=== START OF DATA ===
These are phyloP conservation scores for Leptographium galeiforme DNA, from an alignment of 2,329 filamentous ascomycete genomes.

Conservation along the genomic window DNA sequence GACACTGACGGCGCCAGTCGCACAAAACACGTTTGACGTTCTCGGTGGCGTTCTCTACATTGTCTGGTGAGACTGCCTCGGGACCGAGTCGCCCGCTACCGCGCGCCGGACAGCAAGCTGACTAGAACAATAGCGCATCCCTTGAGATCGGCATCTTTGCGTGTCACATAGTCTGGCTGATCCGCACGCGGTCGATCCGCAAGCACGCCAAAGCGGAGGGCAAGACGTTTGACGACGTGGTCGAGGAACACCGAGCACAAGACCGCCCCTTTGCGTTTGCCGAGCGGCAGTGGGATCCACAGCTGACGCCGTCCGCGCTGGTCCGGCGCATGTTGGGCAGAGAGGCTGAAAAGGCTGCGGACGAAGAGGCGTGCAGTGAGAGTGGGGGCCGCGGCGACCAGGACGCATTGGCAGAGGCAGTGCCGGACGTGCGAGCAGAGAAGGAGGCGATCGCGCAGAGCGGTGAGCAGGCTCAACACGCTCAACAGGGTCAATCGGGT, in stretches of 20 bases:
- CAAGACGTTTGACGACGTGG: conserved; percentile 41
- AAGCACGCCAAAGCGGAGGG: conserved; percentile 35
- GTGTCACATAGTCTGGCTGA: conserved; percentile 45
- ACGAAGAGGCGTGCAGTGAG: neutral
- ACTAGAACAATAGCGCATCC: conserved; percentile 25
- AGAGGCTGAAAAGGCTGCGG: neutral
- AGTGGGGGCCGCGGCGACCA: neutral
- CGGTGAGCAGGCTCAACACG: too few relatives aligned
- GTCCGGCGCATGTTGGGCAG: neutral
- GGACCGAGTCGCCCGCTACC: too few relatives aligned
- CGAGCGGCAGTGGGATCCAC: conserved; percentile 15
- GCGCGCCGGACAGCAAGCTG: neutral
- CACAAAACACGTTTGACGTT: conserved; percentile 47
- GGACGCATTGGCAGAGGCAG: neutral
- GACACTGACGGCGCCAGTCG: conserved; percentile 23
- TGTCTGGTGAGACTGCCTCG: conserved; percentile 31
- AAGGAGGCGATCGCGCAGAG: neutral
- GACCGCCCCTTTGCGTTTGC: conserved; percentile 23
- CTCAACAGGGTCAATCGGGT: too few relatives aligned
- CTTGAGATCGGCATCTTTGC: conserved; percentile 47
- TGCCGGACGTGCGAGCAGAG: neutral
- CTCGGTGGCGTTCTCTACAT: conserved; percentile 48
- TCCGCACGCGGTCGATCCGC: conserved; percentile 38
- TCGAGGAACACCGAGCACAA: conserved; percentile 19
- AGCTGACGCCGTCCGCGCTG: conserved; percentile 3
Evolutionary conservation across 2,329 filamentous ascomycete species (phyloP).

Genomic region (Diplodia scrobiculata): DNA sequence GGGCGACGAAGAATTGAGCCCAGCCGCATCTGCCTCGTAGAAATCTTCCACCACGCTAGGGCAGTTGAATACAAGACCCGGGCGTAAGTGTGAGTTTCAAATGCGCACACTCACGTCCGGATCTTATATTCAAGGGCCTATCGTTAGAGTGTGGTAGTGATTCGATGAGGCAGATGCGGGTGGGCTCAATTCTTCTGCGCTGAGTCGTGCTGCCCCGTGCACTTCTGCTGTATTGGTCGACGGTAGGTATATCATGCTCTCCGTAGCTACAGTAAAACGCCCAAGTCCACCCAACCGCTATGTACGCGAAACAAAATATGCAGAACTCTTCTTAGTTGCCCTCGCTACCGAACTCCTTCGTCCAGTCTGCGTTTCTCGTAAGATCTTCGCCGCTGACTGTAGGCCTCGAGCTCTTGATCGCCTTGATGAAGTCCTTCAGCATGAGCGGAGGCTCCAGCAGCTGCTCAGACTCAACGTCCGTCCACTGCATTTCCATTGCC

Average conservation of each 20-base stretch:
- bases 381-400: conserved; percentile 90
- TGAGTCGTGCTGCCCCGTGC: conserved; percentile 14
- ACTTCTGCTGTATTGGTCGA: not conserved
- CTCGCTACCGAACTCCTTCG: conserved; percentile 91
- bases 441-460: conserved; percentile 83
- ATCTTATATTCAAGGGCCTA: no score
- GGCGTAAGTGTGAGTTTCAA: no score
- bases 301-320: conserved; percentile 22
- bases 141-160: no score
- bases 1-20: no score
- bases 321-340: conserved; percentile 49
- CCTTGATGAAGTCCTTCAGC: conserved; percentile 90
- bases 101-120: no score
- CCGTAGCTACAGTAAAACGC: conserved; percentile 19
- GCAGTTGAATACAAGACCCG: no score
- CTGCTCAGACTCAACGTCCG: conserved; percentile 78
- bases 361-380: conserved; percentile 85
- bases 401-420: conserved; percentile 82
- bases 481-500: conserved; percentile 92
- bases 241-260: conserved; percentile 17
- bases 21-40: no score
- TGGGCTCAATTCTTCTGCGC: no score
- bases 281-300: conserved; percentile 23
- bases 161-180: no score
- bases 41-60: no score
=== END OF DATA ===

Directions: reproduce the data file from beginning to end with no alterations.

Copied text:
These are phyloP conservation scores for Leptographium galeiforme DNA, from an alignment of 2,329 filamentous ascomycete genomes.

Conservation along the genomic window DNA sequence GACACTGACGGCGCCAGTCGCACAAAACACGTTTGACGTTCTCGGTGGCGTTCTCTACATTGTCTGGTGAGACTGCCTCGGGACCGAGTCGCCCGCTACCGCGCGCCGGACAGCAAGCTGACTAGAACAATAGCGCATCCCTTGAGATCGGCATCTTTGCGTGTCACATAGTCTGGCTGATCCGCACGCGGTCGATCCGCAAGCACGCCAAAGCGGAGGGCAAGACGTTTGACGACGTGGTCGAGGAACACCGAGCACAAGACCGCCCCTTTGCGTTTGCCGAGCGGCAGTGGGATCCACAGCTGACGCCGTCCGCGCTGGTCCGGCGCATGTTGGGCAGAGAGGCTGAAAAGGCTGCGGACGAAGAGGCGTGCAGTGAGAGTGGGGGCCGCGGCGACCAGGACGCATTGGCAGAGGCAGTGCCGGACGTGCGAGCAGAGAAGGAGGCGATCGCGCAGAGCGGTGAGCAGGCTCAACACGCTCAACAGGGTCAATCGGGT, in stretches of 20 bases:
- CAAGACGTTTGACGACGTGG: conserved; percentile 41
- AAGCACGCCAAAGCGGAGGG: conserved; percentile 35
- GTGTCACATAGTCTGGCTGA: conserved; percentile 45
- ACGAAGAGGCGTGCAGTGAG: neutral
- ACTAGAACAATAGCGCATCC: conserved; percentile 25
- AGAGGCTGAAAAGGCTGCGG: neutral
- AGTGGGGGCCGCGGCGACCA: neutral
- CGGTGAGCAGGCTCAACACG: too few relatives aligned
- GTCCGGCGCATGTTGGGCAG: neutral
- GGACCGAGTCGCCCGCTACC: too few relatives aligned
- CGAGCGGCAGTGGGATCCAC: conserved; percentile 15
- GCGCGCCGGACAGCAAGCTG: neutral
- CACAAAACACGTTTGACGTT: conserved; percentile 47
- GGACGCATTGGCAGAGGCAG: neutral
- GACACTGACGGCGCCAGTCG: conserved; percentile 23
- TGTCTGGTGAGACTGCCTCG: conserved; percentile 31
- AAGGAGGCGATCGCGCAGAG: neutral
- GACCGCCCCTTTGCGTTTGC: conserved; percentile 23
- CTCAACAGGGTCAATCGGGT: too few relatives aligned
- CTTGAGATCGGCATCTTTGC: conserved; percentile 47
- TGCCGGACGTGCGAGCAGAG: neutral
- CTCGGTGGCGTTCTCTACAT: conserved; percentile 48
- TCCGCACGCGGTCGATCCGC: conserved; percentile 38
- TCGAGGAACACCGAGCACAA: conserved; percentile 19
- AGCTGACGCCGTCCGCGCTG: conserved; percentile 3
Evolutionary conservation across 2,329 filamentous ascomycete species (phyloP).

Genomic region (Diplodia scrobiculata): DNA sequence GGGCGACGAAGAATTGAGCCCAGCCGCATCTGCCTCGTAGAAATCTTCCACCACGCTAGGGCAGTTGAATACAAGACCCGGGCGTAAGTGTGAGTTTCAAATGCGCACACTCACGTCCGGATCTTATATTCAAGGGCCTATCGTTAGAGTGTGGTAGTGATTCGATGAGGCAGATGCGGGTGGGCTCAATTCTTCTGCGCTGAGTCGTGCTGCCCCGTGCACTTCTGCTGTATTGGTCGACGGTAGGTATATCATGCTCTCCGTAGCTACAGTAAAACGCCCAAGTCCACCCAACCGCTATGTACGCGAAACAAAATATGCAGAACTCTTCTTAGTTGCCCTCGCTACCGAACTCCTTCGTCCAGTCTGCGTTTCTCGTAAGATCTTCGCCGCTGACTGTAGGCCTCGAGCTCTTGATCGCCTTGATGAAGTCCTTCAGCATGAGCGGAGGCTCCAGCAGCTGCTCAGACTCAACGTCCGTCCACTGCATTTCCATTGCC

Average conservation of each 20-base stretch:
- bases 381-400: conserved; percentile 90
- TGAGTCGTGCTGCCCCGTGC: conserved; percentile 14
- ACTTCTGCTGTATTGGTCGA: not conserved
- CTCGCTACCGAACTCCTTCG: conserved; percentile 91
- bases 441-460: conserved; percentile 83
- ATCTTATATTCAAGGGCCTA: no score
- GGCGTAAGTGTGAGTTTCAA: no score
- bases 301-320: conserved; percentile 22
- bases 141-160: no score
- bases 1-20: no score
- bases 321-340: conserved; percentile 49
- CCTTGATGAAGTCCTTCAGC: conserved; percentile 90
- bases 101-120: no score
- CCGTAGCTACAGTAAAACGC: conserved; percentile 19
- GCAGTTGAATACAAGACCCG: no score
- CTGCTCAGACTCAACGTCCG: conserved; percentile 78
- bases 361-380: conserved; percentile 85
- bases 401-420: conserved; percentile 82
- bases 481-500: conserved; percentile 92
- bases 241-260: conserved; percentile 17
- bases 21-40: no score
- TGGGCTCAATTCTTCTGCGC: no score
- bases 281-300: conserved; percentile 23
- bases 161-180: no score
- bases 41-60: no score